Akt (Protein Kinase B) Inhibitors
Akt, also known as protein kinase B (PKB), a serine/ threonine kinase, is a critical enzyme in several signal transduction pathways involved in cell proliferation, apoptosis, angiogenesis, and diabetes. Four different isoforms of Akt (a, b1, b2, and g) have been reported that differ slightly in the localization of their regulatory phosphorylation sites. Activation of Akt involves growth factor binding to a receptor tyrosine kinase and activation of PI 3-K, which phosphorylates the membrane bound PI (4,5)P2 (PIP2) to generate PI(3,4,5)P3 (PIP3). Binding of PIP3 to Akt anchors it to the plasma membrane and exposes it to phosphorylation and activation by 3-phosphoinositidedependent kinase-1 (PDK1). Akt is activated following its phosphorylation at two regulatory residues, a threonine residue on the kinase domain and a serine residue on the hydrophobic motif, which are structurally and functionally conserved within the AGC kinase family. Phosphorylation of threonine on the kinase domain, catalyzed by PDK1, is essential for Akt activation. Akt activity is augmented approximately 10-fold by phosphorylation at the serine on the hydrophobic motif by PDK2. Phosphorylation of Thr308 and Ser473 activates Akt a. Phosphorylation at Thr309 and Ser474 on Akt b1 and b2, and on Thr305 on Akt g result in their activation. The activation of Akt is negatively regulated by PTEN, a PIP3 specific phosphatase, and SHIP, an SH2-domain containing inositol 5-phosphatase.
The identification of Akt as a key regulator of cellular survival has significant implications for oncogenesis. A number of oncogenes and tumor suppressor genes that function upstream of Akt influence cancer progression by regulating Akt. The principal role of Akt in the cell is to facilitate growth factor-mediated cell survival and to block apoptotic cell death. This is achieved by phosphorylating and deactivating pro-apoptotic factors such as BAD, Caspase-9, and Forkhead transcription factors (FKHR). The phosphorylation of BAD allows it to bind to 14-3-3 protein thereby preventing localization of BAD at the mitochondria to induce apoptosis. Additionally, phosphorylation of FKHR by Akt prevents it from inducing expression of Fas ligand; hence it promotes cell survival. Akt also phosphorylates and activates IKKa, which leads to NF-kB activation and cell survival. Akt is also known to stimulate glycogen synthesis by phosphorylating and inactivating GSK-3 leading to the activation of glycogen synthase. The inactivation of GSK-3 also induces the up-regulation of cyclin D, which enhances cell cycle progression. Akt is reported to play a critical role in tumorigenesis, becoming activated when tumor suppressors such as p27Kip1 and PTEN lose their functions. Phosphorylation of p27 at Thr157 by Akt impairs its nuclear import and leads to its cytoplasmic accumulation. Cytoplasmic mislocalization of p27 has been strongly linked to loss of differentiation and poor outcome in breast cancer patients. Akt can also physically associate with endogenous p21, a cell cycle inhibitor, and phosphorylate it at Thr145, causing its localization to the cytoplasm, ultimately resulting in deregulation of cell proliferation.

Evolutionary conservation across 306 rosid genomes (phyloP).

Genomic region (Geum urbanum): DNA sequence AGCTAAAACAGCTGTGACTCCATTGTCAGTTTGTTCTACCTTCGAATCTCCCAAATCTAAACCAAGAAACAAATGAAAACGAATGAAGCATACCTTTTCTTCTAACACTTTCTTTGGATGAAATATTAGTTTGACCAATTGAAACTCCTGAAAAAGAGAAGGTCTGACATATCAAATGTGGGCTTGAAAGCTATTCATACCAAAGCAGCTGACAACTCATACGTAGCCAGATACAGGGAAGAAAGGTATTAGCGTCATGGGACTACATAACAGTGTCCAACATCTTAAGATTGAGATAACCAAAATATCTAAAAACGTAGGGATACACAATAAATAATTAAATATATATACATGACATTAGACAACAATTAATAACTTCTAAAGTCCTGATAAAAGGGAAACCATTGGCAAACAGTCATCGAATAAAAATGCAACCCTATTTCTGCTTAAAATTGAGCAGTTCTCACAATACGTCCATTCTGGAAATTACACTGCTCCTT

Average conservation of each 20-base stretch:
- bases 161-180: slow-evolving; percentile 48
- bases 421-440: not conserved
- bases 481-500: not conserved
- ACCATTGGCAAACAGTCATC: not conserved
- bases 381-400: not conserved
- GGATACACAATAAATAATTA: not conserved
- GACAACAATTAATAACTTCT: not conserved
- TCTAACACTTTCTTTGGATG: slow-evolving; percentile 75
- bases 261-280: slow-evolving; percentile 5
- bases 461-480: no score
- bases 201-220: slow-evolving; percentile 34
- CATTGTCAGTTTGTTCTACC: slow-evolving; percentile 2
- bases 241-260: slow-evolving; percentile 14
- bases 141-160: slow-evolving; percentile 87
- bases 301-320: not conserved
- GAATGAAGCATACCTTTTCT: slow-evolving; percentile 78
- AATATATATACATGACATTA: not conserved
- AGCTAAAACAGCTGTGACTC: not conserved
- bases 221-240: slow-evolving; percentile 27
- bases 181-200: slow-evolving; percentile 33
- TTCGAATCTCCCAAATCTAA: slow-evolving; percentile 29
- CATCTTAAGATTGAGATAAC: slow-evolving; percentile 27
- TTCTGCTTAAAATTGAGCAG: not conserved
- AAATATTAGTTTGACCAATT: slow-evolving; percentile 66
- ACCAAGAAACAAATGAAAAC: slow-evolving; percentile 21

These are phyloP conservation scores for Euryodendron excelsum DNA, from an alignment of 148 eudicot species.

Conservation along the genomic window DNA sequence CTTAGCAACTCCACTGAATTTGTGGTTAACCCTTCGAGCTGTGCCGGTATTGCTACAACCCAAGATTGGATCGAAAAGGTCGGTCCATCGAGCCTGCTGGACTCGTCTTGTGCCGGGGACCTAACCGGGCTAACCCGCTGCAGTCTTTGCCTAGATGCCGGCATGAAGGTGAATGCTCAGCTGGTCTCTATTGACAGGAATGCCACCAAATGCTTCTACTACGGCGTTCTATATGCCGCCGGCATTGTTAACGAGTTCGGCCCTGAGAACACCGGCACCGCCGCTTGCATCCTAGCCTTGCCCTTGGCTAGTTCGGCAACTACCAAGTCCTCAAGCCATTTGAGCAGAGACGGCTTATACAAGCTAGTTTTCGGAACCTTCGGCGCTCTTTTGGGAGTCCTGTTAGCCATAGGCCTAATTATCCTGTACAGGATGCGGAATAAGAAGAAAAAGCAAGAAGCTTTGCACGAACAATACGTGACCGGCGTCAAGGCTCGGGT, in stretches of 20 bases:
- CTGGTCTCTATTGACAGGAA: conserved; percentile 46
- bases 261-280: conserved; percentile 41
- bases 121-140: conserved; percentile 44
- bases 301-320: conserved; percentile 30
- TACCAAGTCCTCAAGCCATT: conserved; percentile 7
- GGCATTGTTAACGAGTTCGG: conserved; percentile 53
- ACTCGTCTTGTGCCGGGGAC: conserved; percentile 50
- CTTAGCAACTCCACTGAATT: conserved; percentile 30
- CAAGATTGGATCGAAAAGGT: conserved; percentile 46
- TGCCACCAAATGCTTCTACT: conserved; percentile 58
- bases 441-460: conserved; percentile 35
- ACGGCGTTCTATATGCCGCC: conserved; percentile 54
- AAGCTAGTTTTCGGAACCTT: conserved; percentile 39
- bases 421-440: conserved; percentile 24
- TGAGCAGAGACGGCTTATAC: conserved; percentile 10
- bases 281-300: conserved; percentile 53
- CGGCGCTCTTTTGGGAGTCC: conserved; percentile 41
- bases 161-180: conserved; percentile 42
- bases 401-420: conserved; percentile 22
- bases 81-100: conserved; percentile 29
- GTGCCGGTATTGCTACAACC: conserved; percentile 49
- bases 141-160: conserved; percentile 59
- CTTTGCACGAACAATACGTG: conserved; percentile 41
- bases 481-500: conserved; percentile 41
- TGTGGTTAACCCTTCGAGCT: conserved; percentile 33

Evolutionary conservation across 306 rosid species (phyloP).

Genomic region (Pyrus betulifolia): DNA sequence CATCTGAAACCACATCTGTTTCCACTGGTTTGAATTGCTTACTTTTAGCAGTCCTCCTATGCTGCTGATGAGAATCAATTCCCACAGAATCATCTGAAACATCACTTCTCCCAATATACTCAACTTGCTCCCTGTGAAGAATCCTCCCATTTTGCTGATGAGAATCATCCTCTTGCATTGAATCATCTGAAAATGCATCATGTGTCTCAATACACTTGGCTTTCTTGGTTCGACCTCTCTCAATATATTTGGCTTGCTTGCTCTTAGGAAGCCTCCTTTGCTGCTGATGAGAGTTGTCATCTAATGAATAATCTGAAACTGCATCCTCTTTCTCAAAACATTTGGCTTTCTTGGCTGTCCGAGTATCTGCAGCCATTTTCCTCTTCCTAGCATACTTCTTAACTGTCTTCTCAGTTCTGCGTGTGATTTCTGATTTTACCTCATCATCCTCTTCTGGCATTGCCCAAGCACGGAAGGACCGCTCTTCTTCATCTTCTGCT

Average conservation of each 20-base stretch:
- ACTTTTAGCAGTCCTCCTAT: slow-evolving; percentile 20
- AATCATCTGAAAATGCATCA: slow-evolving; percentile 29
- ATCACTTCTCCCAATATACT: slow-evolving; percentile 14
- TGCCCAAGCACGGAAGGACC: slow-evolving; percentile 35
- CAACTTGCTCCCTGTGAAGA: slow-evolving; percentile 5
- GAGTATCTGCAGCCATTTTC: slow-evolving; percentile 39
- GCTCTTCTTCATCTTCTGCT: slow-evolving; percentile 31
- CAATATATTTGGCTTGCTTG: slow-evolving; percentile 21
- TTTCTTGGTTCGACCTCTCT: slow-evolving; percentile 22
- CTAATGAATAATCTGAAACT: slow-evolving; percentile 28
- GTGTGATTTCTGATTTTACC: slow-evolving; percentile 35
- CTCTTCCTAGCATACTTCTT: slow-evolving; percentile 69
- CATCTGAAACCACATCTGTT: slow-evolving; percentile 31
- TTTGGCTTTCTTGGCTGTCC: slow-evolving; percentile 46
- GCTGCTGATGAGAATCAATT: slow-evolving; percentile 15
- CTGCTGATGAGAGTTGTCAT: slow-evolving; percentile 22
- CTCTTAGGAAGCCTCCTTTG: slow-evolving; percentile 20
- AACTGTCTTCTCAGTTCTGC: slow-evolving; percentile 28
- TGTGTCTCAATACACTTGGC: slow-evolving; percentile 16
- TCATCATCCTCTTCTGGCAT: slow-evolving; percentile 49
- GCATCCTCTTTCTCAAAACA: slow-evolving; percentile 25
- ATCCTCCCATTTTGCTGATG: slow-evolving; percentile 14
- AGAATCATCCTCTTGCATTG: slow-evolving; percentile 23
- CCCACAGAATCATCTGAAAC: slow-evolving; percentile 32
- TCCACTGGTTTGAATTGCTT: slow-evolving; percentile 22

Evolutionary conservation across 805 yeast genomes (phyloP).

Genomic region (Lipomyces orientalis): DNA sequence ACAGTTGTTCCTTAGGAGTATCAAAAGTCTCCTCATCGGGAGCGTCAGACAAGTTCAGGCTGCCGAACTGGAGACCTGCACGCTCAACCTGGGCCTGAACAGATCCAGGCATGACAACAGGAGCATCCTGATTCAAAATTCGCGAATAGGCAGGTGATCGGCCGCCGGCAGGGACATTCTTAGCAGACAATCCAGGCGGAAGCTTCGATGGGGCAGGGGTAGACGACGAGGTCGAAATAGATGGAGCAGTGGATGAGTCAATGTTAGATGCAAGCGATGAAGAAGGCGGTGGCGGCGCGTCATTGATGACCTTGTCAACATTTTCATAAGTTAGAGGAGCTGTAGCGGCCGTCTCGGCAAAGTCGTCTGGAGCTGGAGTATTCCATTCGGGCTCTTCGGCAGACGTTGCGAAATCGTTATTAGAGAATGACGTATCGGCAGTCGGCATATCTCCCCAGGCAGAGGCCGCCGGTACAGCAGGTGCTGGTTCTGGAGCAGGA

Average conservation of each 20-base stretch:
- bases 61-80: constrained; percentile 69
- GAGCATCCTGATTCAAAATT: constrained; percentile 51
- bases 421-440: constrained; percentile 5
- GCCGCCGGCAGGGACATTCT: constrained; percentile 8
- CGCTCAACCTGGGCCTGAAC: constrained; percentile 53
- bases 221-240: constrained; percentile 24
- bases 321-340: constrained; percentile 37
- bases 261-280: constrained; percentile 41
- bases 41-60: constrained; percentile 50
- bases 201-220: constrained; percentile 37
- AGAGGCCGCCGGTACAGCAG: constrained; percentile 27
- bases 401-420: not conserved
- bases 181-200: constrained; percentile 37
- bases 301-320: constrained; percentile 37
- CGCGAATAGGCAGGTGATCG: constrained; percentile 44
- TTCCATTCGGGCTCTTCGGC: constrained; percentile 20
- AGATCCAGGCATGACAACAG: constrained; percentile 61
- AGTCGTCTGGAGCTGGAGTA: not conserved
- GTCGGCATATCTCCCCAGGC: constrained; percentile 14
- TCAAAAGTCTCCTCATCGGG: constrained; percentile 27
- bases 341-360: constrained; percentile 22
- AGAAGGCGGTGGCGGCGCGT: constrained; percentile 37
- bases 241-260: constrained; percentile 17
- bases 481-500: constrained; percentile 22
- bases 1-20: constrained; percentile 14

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Highlighted below are inhibitors included in InhiibtorSelect™ Akt/PI 3-K/mTor Signaling Pathway Inhibitor Panel: